Science Gets Up to Speed on Dry Rivers: Nonperennial rivers are a major—and growing—part of the global river network. New research and science-based policies are needed to ensure the sustainability of these long-overlooked waterways.

Margaret Shanafield, Sarah Godsey, Thibault Datry, Rebecca Hale, Samuel C. Zipper, Katie Costigan, Corey A. Krabbenhoft, Walter K. Dodds, Margaret Zimmer, Daniel C. Allen, Michael Bogan, Kendra E. Kaiser, Ryan M. Burrows, John C. Hammond, Michelle Busch, Stephanie Kampf, Meryl C. Mims, Amy Burgin, Julian D. Olden

Research output: Contribution to journalComment/debate

1 Citation (Scopus)

Abstract

Australia’s third-longest river, the Darling, normally experiences periods of medium to low flow, punctuated by flood events. But vast stretches of the river in New South Wales have been bone dry for the past two summers, and in 2019 the river was dry by early spring.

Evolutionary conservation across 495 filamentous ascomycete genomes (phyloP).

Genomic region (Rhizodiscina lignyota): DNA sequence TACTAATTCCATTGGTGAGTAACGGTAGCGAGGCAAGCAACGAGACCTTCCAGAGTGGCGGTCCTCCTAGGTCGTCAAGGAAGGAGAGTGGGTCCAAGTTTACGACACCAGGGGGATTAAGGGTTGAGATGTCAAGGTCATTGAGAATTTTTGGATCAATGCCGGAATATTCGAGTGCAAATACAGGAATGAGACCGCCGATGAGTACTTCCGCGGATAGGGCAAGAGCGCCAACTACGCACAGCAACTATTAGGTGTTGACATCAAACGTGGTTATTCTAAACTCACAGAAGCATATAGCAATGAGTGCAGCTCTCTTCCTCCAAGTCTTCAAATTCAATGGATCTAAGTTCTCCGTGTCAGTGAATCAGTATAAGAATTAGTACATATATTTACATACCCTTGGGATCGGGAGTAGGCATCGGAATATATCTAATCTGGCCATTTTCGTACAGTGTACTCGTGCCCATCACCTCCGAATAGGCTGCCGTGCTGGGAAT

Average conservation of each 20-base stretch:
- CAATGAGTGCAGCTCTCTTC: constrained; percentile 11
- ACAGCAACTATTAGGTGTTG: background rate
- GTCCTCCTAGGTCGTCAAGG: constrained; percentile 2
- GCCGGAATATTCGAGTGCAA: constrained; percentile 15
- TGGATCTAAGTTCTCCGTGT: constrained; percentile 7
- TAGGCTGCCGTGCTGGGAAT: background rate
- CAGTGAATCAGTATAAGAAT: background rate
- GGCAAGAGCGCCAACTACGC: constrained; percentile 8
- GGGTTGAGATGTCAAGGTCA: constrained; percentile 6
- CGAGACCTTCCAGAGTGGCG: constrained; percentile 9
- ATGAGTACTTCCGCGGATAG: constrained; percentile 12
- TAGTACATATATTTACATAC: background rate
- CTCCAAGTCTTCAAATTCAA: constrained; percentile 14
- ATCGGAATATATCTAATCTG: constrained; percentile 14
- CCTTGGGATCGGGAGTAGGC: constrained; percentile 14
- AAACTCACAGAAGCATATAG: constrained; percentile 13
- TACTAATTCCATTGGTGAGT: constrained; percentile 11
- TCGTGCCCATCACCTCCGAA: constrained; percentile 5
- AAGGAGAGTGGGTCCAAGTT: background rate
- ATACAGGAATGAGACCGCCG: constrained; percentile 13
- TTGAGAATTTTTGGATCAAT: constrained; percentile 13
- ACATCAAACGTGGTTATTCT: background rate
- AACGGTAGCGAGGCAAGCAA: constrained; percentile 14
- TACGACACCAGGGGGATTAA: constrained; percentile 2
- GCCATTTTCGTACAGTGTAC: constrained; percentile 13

The lack of flows has left communities along its banks in dire straits, with many trucking in water to serve even basic domestic water requirements. Millions of dollars have been spent building pipelines to distant reservoirs, while groundwater resources have also been put under increased stress to fill gaps. River ecosystems have also felt the impacts acutely, with mass fish deaths being just one example.
Original languageEnglish
Pages (from-to)19-21
Number of pages3
JournalEos (United States)
Volume101
Issue number6
DOIs
Publication statusPublished - Feb 2020

Keywords

  • Waterways
  • Sustainability
  • Policy

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